Change search
CiteExportLink to record
Permanent link

Direct link
Cite
Citation style
  • apa
  • harvard1
  • ieee
  • modern-language-association-8th-edition
  • vancouver
  • Other style
More styles
Language
  • de-DE
  • en-GB
  • en-US
  • fi-FI
  • nn-NO
  • nn-NB
  • sv-SE
  • Other locale
More languages
Output format
  • html
  • text
  • asciidoc
  • rtf
On the limit of superhydrophobicity: Defining the minimum amount of TiO2 nanoparticle coating
Tampere University of Technology, Finland.
Tampere University of Technology, Finland.
Tampere University of Technology, Finland; Max Planck Institute for Polymer Research, Germany.
Tampere University of Technology, Finland.
Show others and affiliations
2018 (English)In: Materials Research Express, ISSN 2053-1591, Vol. 6, no 3, article id 035004Article in journal (Refereed) Published
Abstract [en]

Fabrication of superhydrophobic surfaces in large scale has been in high interest for several years, also titanium oxide nanostructures having been applied for the purpose. Optimizing the amount and structure of the TiO2 material in the coating will play a key role when considering upscaling. Here, we take a look at fabricating the superhydrophobic surface in a one-step roll-to-roll pilot scale process by depositing TiO2 nanoparticles from a Liquid Flame Spray onto a moving paperboard substrate. In order to find the minimum amount of nanomaterial still sufficient for creating superhydrophobicity, we varied nanoparticle production rate, flame distance from the substrate and line speed. Since the deposited amount of material sideways from the flame path was seen to decrease gradually, spatial analysis enabled us to consistently determine the minimum amount of TiO2 nanoparticles on the substrate needed to achieve superhydrophobicity. Amount as low as 20-30 mg m-2 of TiO2 nanoparticles was observed to be sufficient. The scanning electron microscopy revealed that at this amount, the surface was covered with nanoparticles only partially, but still sufficiently to create a hierarchical structure to affect wetting significantly. Based on XPS analysis, it became apparent that TiO2 gathers hydrocarbons on the surface to develop the surface chemistry towards hydrophobic, but below the critical amount of TiO2 nanoparticles, the chemistry could not enable superhydrophobicity anymore. While varying the deposited amount of TiO2, besides the local spatial variance of the coating amount, also the overall yield was studied. Within the text matrix, a yield up to 44% was achieved. In conclusion, superhydrophobicity was achieved at all tested line speeds (50 to 300 m min-1), even if the amount of TiO2 varied significantly (20 to 230 mg m-2).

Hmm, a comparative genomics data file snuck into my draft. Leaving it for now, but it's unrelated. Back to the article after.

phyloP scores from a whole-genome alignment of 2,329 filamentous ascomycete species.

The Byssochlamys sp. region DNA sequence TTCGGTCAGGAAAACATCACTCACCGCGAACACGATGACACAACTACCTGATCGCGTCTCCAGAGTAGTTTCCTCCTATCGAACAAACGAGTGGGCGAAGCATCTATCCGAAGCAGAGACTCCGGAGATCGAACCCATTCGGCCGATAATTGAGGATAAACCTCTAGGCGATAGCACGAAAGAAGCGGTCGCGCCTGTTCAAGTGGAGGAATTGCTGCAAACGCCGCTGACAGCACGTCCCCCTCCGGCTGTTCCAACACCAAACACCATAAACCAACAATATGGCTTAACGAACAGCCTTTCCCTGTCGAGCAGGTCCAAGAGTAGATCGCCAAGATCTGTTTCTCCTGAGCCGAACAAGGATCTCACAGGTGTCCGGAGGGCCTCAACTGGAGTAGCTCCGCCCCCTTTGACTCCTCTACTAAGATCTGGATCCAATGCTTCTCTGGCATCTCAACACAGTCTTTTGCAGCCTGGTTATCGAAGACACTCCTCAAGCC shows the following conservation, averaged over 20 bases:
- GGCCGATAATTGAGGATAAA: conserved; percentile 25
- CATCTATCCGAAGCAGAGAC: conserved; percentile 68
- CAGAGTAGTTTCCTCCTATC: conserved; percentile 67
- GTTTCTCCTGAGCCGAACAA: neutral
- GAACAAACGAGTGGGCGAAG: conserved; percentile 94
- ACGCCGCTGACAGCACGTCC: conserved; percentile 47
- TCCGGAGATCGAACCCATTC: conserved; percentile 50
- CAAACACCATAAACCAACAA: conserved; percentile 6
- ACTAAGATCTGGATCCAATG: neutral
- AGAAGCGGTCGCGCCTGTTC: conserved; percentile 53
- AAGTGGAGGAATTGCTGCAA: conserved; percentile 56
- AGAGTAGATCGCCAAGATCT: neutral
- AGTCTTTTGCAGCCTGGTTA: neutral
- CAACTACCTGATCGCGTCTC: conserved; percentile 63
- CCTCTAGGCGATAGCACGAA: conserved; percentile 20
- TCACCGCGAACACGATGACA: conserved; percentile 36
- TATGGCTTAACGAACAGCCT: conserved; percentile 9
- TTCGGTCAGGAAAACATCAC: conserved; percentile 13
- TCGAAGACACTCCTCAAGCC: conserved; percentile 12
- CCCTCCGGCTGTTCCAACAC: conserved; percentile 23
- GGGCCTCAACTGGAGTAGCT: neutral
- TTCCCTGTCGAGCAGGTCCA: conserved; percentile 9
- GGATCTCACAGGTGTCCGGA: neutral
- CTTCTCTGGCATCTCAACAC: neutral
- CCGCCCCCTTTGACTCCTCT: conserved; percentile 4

Place, publisher, year, edition, pages
2018. Vol. 6, no 3, article id 035004
Keywords [en]
liquid flame spray, nanocoatings, nanoparticles, superhydrophobic, TiO2, titanium dioxide, wetting
National Category
Natural Sciences
Identifiers
URN: urn:nbn:se:ri:diva-37010DOI: 10.1088/2053-1591/aaf2eeScopus ID: 2-s2.0-85059238010OAI: oai:DiVA.org:ri-37010DiVA, id: diva2:1281021
Note

 Funding details: Tekes; Funding details: Jenny ja Antti Wihurin Rahasto; Funding details: Taiyuan University of Technology, TUT;

Available from: 2019-01-21 Created: 2019-01-21 Last updated: 2019-01-21Bibliographically approved

Open Access in DiVA

No full text in DiVA

Other links

Publisher's full textScopus
By organisation
Surface, Process and Formulation
Natural Sciences

Search outside of DiVA

GoogleGoogle Scholar

doi
urn-nbn

Altmetric score

doi
urn-nbn
Total: 3 hits
CiteExportLink to record
Permanent link

Direct link
Cite
Citation style
  • apa
  • harvard1
  • ieee
  • modern-language-association-8th-edition
  • vancouver
  • Other style
More styles
Language
  • de-DE
  • en-GB
  • en-US
  • fi-FI
  • nn-NO
  • nn-NB
  • sv-SE
  • Other locale
More languages
Output format
  • html
  • text
  • asciidoc
  • rtf
v. 2.35.7